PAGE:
Erika Turner is a children’s book editor at Versify, the new imprint helmed by Kwame Alexander at Houghton Mifflin Harcourt. She loves unexpected concepts, surly middle grade protagonists, and queer YA fantasy. In her spare time, she looks up real estate listings for fun, obsesses over home décor, and wanders the city petting other people’s dogs.
What was your path to editing?
I had a very roundabout path overall, from assisting NYT bestselling authors to writing think pieces to editing research reports. Eventually, I reached out to the editor of one of my favorite novels, SERAPHINA by Rachel Hartman. He was kind enough to talk to me about the life of a book editor, and introduce me to some of his colleagues at Random House. At the same time, I discovered this mentorship program called Representation Matters, started by two other Random House editors. Through these sources, I was able to meet, network with, and be mentored by some incredible individuals, who all gave me advice and resources to go down this path.
What are essential components in a manuscript that make you fight to acquire it?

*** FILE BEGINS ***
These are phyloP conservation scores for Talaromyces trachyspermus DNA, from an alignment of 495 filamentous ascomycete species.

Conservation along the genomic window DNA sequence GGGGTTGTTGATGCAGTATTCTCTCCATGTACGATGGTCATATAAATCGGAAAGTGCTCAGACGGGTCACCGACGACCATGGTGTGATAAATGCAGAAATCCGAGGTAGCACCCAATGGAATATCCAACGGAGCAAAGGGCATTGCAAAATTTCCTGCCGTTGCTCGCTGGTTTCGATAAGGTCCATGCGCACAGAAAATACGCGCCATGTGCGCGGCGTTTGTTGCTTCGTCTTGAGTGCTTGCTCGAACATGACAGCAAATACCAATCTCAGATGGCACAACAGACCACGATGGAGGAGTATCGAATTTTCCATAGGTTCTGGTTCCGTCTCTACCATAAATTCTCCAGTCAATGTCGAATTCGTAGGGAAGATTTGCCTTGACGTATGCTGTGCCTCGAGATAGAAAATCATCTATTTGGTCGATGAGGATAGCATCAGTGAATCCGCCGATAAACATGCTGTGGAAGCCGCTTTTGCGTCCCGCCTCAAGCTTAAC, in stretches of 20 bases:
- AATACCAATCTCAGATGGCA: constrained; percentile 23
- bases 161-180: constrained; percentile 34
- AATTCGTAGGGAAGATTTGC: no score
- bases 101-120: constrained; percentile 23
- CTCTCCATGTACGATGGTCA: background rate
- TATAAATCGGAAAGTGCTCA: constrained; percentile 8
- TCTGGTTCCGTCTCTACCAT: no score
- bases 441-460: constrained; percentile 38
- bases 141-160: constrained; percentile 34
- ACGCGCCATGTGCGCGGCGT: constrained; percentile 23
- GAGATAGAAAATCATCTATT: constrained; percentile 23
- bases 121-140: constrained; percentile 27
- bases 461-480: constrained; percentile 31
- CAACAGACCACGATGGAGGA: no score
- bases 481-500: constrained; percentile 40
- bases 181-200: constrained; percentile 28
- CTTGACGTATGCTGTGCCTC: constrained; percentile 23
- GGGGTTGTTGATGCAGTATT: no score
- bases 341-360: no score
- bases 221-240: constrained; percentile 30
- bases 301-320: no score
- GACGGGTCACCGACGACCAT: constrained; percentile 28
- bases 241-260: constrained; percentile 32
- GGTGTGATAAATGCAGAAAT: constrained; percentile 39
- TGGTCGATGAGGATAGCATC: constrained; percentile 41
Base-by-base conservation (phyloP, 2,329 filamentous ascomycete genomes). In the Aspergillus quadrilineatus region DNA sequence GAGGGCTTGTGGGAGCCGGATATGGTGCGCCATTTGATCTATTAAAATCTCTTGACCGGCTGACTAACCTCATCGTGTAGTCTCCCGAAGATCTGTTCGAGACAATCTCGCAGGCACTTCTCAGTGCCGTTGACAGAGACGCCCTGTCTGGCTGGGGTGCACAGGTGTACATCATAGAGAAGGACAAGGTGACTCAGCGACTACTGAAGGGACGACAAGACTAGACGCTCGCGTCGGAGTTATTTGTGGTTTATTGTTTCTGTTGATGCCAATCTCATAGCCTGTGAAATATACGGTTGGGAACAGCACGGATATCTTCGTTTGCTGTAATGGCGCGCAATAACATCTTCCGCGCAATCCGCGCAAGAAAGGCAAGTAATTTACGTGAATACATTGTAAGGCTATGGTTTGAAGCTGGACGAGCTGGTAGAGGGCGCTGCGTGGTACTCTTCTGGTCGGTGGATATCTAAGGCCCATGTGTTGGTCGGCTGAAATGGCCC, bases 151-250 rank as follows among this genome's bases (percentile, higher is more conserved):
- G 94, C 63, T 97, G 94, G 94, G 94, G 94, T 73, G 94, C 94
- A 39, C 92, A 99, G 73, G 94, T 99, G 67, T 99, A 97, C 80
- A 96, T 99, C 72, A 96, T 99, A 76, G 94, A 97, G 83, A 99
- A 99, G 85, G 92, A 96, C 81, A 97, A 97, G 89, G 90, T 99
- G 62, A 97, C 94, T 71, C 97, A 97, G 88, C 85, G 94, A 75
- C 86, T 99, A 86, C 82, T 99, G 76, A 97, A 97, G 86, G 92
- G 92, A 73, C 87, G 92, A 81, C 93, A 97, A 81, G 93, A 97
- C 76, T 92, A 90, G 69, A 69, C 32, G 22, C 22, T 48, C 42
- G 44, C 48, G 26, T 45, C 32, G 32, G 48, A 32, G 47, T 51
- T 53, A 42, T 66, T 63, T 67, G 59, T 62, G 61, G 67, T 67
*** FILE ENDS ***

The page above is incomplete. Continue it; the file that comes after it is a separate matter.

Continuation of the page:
I like an unexpected worldview – something that bucks against the norm. A character tasked with killing a dragon only to grapple with the moral implications of murder. A vegan protagonist whose parents weren’t hippies. A reluctant hero who might have been a villain. A romantic relationship with implicit consent and firm boundaries. There are a lot of basic tropes buried in otherwise beautifully written and well-thought-out plots, so when you get a character or scenario that has that little element of surprise or difference, I relish in it.
If you’ve got a strong voice and a tight plot to boot, I’m probably sold.
When you acquire a manuscript, what is your editorial process?
The process is pretty straightforward. The aim is three rounds of editing, starting with an editorial letter that addresses any developmental concerns having to do with plot, character, pacing, etc., with some light line-editing. By the third round, I’ll mostly be focusing on line editing. I like to be collaborative, so if the author is ever stuck on a scene and wants to jump on a call to talk through a concept or have me read a drafted scene for thoughts on direction before they finalize, I’m happy to do that.
What’s on your manuscript wish list?
I would love a cozy middle grade mystery or science fiction, or a really intricate historical YA with science fiction or fantasy elements. Or a YA romantic comedy of errors. I also am excited to read any genre that has good #ownvoices, LGBTQ+ rep.
If you have a manuscript that you think is a match for Erika’s list, You can email her during the month of June at firstname.lastname@example.org